Smuggler’s Run (Rockstar Games, 2000)

 

 

PUBLISHER: Rockstar Games

DEVELOPER: Angel Studios

RELEASE DATE: 10/25/00 (US), 11/10/00 (EU), 12/28/00 (JP)

 

Back before Rockstar focused on the same GTA game for nearly a decade, they published and developed a wide variety of titles, including the Christmas favorite, Manhunt, the world’s finest ping pong simulator, Table Tennis, and today’s feature, the zesty criminal enterprise known as Smuggler’s Run.

 

Smuggler’s Run is both an incredibly rewarding romp that highlights the most bonker car physics ever seen in an arcade racing game, and a terribly frustrating experiment into the depths of video game madness. Rarely has a game so delighted and infuriated me, usually at the same time. Careening your buggy off the top of a tall hill while five slightly upset Canadian border patrol agents are on your back is truly sublime. But if you land slightly crooked and all five agents slam into you with the fury of a thousand moose, woe. Woe is you!

 

I knew this day would come.

 

The bulk of Smuggler’s Run has you driving across one of three landscapes – forest, desert, and snow – and collecting “lost cargo” for your “friends.” The cargo is conveniently highlighted with green gas, while the cargo drop off point is highlighted with red gas. Between your first pickup and your first drop off, cops are alerted to your wicked ways and begin to chase you. Complicating matters are the incredibly bumpy and hilly surroundings, which threaten to knock you off course while driving at high speeds.

 

Other types of missions appear occasionally, including racing against rival gangs for street cred, and gang warfare that pits you and some buddies against rival gangs. The latter missions only involve – once again – picking up cargo and taking it to the drop off point before your rivals do. Still, the increased vehicle involvement makes for some nutty pileups. Thank goodness everyone’s insurance is top-notch.

 

“Are y’all as depressed about your life as I am?”

 

“No rest for the wicked.”

“You want a medal? Get to the next pickup!”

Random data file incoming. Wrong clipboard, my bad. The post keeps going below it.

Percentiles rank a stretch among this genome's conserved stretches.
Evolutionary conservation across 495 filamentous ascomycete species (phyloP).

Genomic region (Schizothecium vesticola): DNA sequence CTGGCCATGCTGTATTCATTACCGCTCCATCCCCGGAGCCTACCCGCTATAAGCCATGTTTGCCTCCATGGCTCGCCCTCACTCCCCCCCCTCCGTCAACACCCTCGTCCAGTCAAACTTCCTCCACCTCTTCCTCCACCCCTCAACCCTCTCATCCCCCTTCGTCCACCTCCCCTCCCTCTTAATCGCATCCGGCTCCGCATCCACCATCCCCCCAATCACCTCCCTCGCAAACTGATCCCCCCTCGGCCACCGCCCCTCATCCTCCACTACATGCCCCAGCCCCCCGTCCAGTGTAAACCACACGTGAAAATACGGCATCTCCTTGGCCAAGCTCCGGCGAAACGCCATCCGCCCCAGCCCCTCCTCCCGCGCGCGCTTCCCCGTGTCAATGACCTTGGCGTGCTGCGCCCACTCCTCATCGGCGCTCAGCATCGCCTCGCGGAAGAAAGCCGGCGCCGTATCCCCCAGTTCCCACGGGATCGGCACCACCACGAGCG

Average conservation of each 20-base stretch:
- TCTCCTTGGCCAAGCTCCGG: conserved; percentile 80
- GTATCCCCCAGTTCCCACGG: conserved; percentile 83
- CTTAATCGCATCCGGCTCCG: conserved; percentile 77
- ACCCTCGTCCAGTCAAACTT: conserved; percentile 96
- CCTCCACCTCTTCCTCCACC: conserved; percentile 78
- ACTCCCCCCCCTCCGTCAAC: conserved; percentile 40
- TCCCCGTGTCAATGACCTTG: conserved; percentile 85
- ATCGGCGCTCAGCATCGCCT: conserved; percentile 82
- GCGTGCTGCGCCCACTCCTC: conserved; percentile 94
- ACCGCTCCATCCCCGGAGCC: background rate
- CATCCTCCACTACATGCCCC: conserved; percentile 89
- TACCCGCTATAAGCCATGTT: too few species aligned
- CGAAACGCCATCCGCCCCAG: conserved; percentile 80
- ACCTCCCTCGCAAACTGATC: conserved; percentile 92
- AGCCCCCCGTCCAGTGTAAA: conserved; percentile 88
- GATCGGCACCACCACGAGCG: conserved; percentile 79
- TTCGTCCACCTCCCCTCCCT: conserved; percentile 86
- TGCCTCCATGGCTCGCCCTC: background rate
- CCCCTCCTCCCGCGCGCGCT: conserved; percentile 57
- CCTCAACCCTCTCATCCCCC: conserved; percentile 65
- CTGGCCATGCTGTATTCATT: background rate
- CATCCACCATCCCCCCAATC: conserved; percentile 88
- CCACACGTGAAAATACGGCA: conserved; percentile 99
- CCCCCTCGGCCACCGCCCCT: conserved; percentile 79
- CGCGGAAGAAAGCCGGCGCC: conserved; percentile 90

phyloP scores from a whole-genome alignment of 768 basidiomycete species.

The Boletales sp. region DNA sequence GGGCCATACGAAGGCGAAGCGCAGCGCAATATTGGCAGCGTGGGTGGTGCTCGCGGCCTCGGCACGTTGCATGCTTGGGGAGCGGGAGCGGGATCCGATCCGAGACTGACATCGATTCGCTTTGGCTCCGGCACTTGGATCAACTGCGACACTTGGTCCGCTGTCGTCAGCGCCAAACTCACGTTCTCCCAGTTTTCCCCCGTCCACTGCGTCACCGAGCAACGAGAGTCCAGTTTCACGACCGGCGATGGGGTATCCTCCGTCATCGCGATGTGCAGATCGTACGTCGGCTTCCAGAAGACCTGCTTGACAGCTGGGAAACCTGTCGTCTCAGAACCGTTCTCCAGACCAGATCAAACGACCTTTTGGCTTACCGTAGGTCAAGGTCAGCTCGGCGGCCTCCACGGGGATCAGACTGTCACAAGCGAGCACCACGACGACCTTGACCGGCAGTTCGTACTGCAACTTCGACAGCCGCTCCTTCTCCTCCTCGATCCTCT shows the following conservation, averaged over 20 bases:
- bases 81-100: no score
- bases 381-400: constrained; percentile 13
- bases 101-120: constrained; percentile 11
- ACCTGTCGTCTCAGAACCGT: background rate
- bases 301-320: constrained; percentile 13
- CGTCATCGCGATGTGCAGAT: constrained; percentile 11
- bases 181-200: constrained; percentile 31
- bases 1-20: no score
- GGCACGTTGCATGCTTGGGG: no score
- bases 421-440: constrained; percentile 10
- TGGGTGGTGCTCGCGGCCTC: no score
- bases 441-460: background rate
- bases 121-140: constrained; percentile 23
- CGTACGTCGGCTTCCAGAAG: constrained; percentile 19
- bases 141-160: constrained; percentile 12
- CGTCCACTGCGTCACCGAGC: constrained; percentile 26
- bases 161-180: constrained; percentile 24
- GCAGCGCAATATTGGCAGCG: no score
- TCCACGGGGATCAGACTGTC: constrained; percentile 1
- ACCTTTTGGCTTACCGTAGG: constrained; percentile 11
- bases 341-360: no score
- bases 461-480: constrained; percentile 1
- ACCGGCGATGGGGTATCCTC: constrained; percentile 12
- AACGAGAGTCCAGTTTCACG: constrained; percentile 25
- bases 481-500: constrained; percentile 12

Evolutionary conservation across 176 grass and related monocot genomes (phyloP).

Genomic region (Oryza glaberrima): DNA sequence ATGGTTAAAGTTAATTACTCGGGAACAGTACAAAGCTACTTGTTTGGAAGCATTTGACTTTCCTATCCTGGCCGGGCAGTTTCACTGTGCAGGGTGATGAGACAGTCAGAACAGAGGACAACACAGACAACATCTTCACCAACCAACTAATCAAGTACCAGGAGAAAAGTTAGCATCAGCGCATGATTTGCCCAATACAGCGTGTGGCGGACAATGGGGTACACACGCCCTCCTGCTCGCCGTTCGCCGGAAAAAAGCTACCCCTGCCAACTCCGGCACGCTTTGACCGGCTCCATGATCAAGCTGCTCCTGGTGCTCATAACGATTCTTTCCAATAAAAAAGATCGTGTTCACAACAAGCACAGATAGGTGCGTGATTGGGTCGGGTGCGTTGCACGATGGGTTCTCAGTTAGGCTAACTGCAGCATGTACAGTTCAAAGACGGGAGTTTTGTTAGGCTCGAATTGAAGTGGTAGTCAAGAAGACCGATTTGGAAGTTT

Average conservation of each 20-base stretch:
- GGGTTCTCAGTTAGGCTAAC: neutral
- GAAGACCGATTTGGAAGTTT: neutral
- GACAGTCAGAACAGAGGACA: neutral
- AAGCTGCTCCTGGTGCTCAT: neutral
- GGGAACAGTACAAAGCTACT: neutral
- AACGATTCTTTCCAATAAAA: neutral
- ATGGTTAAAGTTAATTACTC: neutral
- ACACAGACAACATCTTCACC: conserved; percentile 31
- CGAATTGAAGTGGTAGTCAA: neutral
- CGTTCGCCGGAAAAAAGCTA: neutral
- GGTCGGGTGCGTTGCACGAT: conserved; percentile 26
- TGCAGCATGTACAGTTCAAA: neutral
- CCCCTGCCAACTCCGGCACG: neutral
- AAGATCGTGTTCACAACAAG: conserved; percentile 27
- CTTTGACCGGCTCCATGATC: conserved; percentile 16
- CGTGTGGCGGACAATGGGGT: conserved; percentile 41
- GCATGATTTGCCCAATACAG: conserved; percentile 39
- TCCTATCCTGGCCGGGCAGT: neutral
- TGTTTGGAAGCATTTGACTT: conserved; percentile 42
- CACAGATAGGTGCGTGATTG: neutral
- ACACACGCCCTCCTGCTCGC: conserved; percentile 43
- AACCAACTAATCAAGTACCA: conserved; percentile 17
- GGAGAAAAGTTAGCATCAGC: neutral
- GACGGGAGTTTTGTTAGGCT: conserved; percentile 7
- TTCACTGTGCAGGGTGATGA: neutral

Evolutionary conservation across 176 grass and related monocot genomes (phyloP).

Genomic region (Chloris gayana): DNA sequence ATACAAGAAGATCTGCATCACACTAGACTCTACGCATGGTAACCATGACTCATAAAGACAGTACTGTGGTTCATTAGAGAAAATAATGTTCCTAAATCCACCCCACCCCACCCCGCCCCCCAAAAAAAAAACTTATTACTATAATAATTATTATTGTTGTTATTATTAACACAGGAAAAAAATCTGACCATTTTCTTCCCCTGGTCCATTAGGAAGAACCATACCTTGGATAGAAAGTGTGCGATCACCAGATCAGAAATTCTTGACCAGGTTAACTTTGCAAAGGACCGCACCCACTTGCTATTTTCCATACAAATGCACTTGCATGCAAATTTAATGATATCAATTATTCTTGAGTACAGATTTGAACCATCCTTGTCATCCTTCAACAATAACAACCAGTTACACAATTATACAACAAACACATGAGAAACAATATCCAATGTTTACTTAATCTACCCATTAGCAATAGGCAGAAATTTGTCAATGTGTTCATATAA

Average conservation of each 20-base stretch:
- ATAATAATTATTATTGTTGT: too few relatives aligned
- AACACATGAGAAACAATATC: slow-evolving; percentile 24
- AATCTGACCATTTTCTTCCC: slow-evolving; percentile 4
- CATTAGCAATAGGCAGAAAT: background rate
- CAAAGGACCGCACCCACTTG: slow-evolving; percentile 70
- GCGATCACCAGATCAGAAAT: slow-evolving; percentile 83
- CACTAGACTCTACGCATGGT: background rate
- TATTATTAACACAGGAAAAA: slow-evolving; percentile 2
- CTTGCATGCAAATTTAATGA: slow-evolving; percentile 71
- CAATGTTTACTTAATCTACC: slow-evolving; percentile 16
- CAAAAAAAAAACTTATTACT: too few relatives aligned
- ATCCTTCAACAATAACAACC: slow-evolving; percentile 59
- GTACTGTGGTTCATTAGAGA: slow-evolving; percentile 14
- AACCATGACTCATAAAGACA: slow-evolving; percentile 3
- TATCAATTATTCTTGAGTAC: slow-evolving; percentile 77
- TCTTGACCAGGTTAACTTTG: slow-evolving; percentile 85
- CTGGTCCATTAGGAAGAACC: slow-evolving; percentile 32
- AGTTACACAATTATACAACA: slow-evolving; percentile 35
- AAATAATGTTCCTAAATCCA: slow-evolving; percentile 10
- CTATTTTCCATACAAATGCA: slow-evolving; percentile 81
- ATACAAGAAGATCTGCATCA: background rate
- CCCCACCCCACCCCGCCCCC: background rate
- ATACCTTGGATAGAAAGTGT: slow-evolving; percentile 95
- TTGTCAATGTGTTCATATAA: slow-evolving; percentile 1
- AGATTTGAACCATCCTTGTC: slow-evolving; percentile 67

“Drive like a man, baby. Drive like a man!”

“We all know how you like playing with yourself baby, so let’s run a solo job. No women, just you.”

 

These quotes (and many more) come from Radio Girl, your unseen smuggling partner. She speaks these phrases again and again and again, until out of desperation, you check the options to see if you can turn off her voice. Thank the Lord, you can. When you do, she says, “You’re on your own, baby.” Finally, some peace and quiet.

 

Canada’s never looked more uninviting.

 

This constant aural bombardment is one of Smuggler’s Run‘s defining features. If you’re not getting told off by Radio Girl, you’re being told to “Slow the car down, sir!” by Canada’s border patrol, all of whom sound suspiciously like Dan Aykroyd. I love the cops’ polite belligerence and, unlike the constant prattling of your partner, could listen to them attempt to pull me over all day. Other gangs will yell at you, cursing you and your mother, which seems about accurate for gang language circa 2000.

 

“Gee, I’m real sorry about banging into ya, but I’m gonna need ya to pull over right now.”

 

Smuggler’s Run is not to be taken seriously. This is what makes the game’s sudden jump in difficulty so perplexing. Around stage ten, the proceedings veer from slightly challenging at times to replaying the same mission fifty times. No, not all missions from Stage ten onwards are tough, but those that are will make you question your hard-earned sanity. Isn’t Smuggler’s Run supposed to be a light, breezy experience? All I want to do is speed down hills, get chased by the border patrol (or the army, or the CIA), and make a ton of money in five minutes or less. I do not want to have to try.

 

You know you want some…

 

Despite my frustrations, I still sort of love Smuggler’s Run. It is the definition of a ramshackle game that feels like it should fall apart at any minute, but doesn’t. I’m not sure I’ll ever beat all thirty-four missions, but maybe that doesn’t matter. Maybe the brief endorphin rush I receive from beating a few Smuggler’s Run levels is enough in today’s high stress society. Either way, I miss when Rockstar focused their attention on more than just a singular cash cow to finance their entire enterprise. Smaller budget games like Smuggler’s Run – for better or for worse – are all but extinct these days.

 

C+

 

Listen to our Smuggler’s Run podcast here.

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